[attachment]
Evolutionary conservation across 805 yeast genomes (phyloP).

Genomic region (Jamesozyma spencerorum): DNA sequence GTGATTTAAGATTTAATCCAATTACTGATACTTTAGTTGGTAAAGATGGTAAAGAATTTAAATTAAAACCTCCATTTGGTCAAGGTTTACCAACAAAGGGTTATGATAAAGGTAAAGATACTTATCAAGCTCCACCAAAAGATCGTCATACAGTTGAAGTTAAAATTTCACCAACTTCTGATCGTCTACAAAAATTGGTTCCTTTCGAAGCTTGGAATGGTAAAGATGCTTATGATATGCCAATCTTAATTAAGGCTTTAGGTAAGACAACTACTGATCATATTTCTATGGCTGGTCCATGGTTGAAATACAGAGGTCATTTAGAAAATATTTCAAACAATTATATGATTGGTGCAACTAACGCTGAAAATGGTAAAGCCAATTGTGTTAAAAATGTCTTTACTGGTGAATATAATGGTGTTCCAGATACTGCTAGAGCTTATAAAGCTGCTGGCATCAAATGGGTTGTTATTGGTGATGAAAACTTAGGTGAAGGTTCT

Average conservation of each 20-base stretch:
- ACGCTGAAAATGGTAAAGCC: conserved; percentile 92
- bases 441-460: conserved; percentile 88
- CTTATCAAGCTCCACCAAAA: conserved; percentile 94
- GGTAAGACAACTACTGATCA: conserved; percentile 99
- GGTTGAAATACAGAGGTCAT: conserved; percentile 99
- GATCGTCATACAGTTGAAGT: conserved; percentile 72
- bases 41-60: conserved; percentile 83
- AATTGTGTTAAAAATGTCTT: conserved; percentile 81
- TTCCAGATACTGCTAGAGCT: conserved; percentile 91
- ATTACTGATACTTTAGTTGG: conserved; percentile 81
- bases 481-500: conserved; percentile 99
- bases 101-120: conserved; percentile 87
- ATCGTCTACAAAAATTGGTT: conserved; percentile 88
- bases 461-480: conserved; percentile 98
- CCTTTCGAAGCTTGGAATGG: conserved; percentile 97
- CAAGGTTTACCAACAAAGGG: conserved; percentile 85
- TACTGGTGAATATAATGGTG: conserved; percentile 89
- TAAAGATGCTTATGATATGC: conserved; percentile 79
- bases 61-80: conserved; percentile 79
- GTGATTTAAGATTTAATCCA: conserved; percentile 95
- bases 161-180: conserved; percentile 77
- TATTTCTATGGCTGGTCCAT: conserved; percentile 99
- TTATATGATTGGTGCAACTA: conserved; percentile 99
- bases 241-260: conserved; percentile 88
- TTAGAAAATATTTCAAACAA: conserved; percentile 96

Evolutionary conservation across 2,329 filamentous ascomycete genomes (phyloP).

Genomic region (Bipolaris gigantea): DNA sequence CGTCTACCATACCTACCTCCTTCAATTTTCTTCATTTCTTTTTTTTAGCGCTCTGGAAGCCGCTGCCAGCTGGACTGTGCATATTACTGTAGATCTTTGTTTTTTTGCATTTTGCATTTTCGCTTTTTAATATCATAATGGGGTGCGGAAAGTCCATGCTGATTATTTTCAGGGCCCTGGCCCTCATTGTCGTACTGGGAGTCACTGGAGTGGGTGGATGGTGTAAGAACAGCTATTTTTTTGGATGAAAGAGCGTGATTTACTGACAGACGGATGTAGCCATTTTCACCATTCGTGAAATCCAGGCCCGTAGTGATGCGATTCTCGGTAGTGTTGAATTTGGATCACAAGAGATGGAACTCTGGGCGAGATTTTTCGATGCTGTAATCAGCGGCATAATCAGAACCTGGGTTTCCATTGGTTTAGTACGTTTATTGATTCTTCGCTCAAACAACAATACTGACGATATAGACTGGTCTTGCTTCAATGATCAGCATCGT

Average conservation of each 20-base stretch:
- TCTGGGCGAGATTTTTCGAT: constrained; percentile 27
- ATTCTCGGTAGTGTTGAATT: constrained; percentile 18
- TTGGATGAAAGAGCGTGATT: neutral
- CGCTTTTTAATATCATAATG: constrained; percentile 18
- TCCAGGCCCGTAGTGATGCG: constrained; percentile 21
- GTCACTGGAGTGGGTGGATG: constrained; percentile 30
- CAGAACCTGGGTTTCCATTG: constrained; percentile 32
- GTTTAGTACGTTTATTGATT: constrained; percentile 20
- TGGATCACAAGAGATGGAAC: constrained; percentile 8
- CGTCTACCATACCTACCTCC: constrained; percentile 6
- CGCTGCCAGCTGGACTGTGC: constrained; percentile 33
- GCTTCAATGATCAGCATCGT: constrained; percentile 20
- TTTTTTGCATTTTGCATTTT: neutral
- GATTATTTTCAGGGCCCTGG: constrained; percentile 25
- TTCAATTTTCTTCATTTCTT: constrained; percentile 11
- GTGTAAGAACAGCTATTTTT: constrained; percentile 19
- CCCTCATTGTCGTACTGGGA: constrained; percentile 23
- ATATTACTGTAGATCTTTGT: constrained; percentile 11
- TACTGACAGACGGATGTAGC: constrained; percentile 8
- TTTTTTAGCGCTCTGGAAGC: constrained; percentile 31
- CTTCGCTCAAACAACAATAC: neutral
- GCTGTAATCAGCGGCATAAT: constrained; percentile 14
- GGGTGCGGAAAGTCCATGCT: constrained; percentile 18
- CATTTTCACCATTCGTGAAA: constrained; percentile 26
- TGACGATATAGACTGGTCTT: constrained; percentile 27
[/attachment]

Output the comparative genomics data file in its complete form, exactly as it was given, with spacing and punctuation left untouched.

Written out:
Evolutionary conservation across 805 yeast genomes (phyloP).

Genomic region (Jamesozyma spencerorum): DNA sequence GTGATTTAAGATTTAATCCAATTACTGATACTTTAGTTGGTAAAGATGGTAAAGAATTTAAATTAAAACCTCCATTTGGTCAAGGTTTACCAACAAAGGGTTATGATAAAGGTAAAGATACTTATCAAGCTCCACCAAAAGATCGTCATACAGTTGAAGTTAAAATTTCACCAACTTCTGATCGTCTACAAAAATTGGTTCCTTTCGAAGCTTGGAATGGTAAAGATGCTTATGATATGCCAATCTTAATTAAGGCTTTAGGTAAGACAACTACTGATCATATTTCTATGGCTGGTCCATGGTTGAAATACAGAGGTCATTTAGAAAATATTTCAAACAATTATATGATTGGTGCAACTAACGCTGAAAATGGTAAAGCCAATTGTGTTAAAAATGTCTTTACTGGTGAATATAATGGTGTTCCAGATACTGCTAGAGCTTATAAAGCTGCTGGCATCAAATGGGTTGTTATTGGTGATGAAAACTTAGGTGAAGGTTCT

Average conservation of each 20-base stretch:
- ACGCTGAAAATGGTAAAGCC: conserved; percentile 92
- bases 441-460: conserved; percentile 88
- CTTATCAAGCTCCACCAAAA: conserved; percentile 94
- GGTAAGACAACTACTGATCA: conserved; percentile 99
- GGTTGAAATACAGAGGTCAT: conserved; percentile 99
- GATCGTCATACAGTTGAAGT: conserved; percentile 72
- bases 41-60: conserved; percentile 83
- AATTGTGTTAAAAATGTCTT: conserved; percentile 81
- TTCCAGATACTGCTAGAGCT: conserved; percentile 91
- ATTACTGATACTTTAGTTGG: conserved; percentile 81
- bases 481-500: conserved; percentile 99
- bases 101-120: conserved; percentile 87
- ATCGTCTACAAAAATTGGTT: conserved; percentile 88
- bases 461-480: conserved; percentile 98
- CCTTTCGAAGCTTGGAATGG: conserved; percentile 97
- CAAGGTTTACCAACAAAGGG: conserved; percentile 85
- TACTGGTGAATATAATGGTG: conserved; percentile 89
- TAAAGATGCTTATGATATGC: conserved; percentile 79
- bases 61-80: conserved; percentile 79
- GTGATTTAAGATTTAATCCA: conserved; percentile 95
- bases 161-180: conserved; percentile 77
- TATTTCTATGGCTGGTCCAT: conserved; percentile 99
- TTATATGATTGGTGCAACTA: conserved; percentile 99
- bases 241-260: conserved; percentile 88
- TTAGAAAATATTTCAAACAA: conserved; percentile 96

Evolutionary conservation across 2,329 filamentous ascomycete genomes (phyloP).

Genomic region (Bipolaris gigantea): DNA sequence CGTCTACCATACCTACCTCCTTCAATTTTCTTCATTTCTTTTTTTTAGCGCTCTGGAAGCCGCTGCCAGCTGGACTGTGCATATTACTGTAGATCTTTGTTTTTTTGCATTTTGCATTTTCGCTTTTTAATATCATAATGGGGTGCGGAAAGTCCATGCTGATTATTTTCAGGGCCCTGGCCCTCATTGTCGTACTGGGAGTCACTGGAGTGGGTGGATGGTGTAAGAACAGCTATTTTTTTGGATGAAAGAGCGTGATTTACTGACAGACGGATGTAGCCATTTTCACCATTCGTGAAATCCAGGCCCGTAGTGATGCGATTCTCGGTAGTGTTGAATTTGGATCACAAGAGATGGAACTCTGGGCGAGATTTTTCGATGCTGTAATCAGCGGCATAATCAGAACCTGGGTTTCCATTGGTTTAGTACGTTTATTGATTCTTCGCTCAAACAACAATACTGACGATATAGACTGGTCTTGCTTCAATGATCAGCATCGT

Average conservation of each 20-base stretch:
- TCTGGGCGAGATTTTTCGAT: constrained; percentile 27
- ATTCTCGGTAGTGTTGAATT: constrained; percentile 18
- TTGGATGAAAGAGCGTGATT: neutral
- CGCTTTTTAATATCATAATG: constrained; percentile 18
- TCCAGGCCCGTAGTGATGCG: constrained; percentile 21
- GTCACTGGAGTGGGTGGATG: constrained; percentile 30
- CAGAACCTGGGTTTCCATTG: constrained; percentile 32
- GTTTAGTACGTTTATTGATT: constrained; percentile 20
- TGGATCACAAGAGATGGAAC: constrained; percentile 8
- CGTCTACCATACCTACCTCC: constrained; percentile 6
- CGCTGCCAGCTGGACTGTGC: constrained; percentile 33
- GCTTCAATGATCAGCATCGT: constrained; percentile 20
- TTTTTTGCATTTTGCATTTT: neutral
- GATTATTTTCAGGGCCCTGG: constrained; percentile 25
- TTCAATTTTCTTCATTTCTT: constrained; percentile 11
- GTGTAAGAACAGCTATTTTT: constrained; percentile 19
- CCCTCATTGTCGTACTGGGA: constrained; percentile 23
- ATATTACTGTAGATCTTTGT: constrained; percentile 11
- TACTGACAGACGGATGTAGC: constrained; percentile 8
- TTTTTTAGCGCTCTGGAAGC: constrained; percentile 31
- CTTCGCTCAAACAACAATAC: neutral
- GCTGTAATCAGCGGCATAAT: constrained; percentile 14
- GGGTGCGGAAAGTCCATGCT: constrained; percentile 18
- CATTTTCACCATTCGTGAAA: constrained; percentile 26
- TGACGATATAGACTGGTCTT: constrained; percentile 27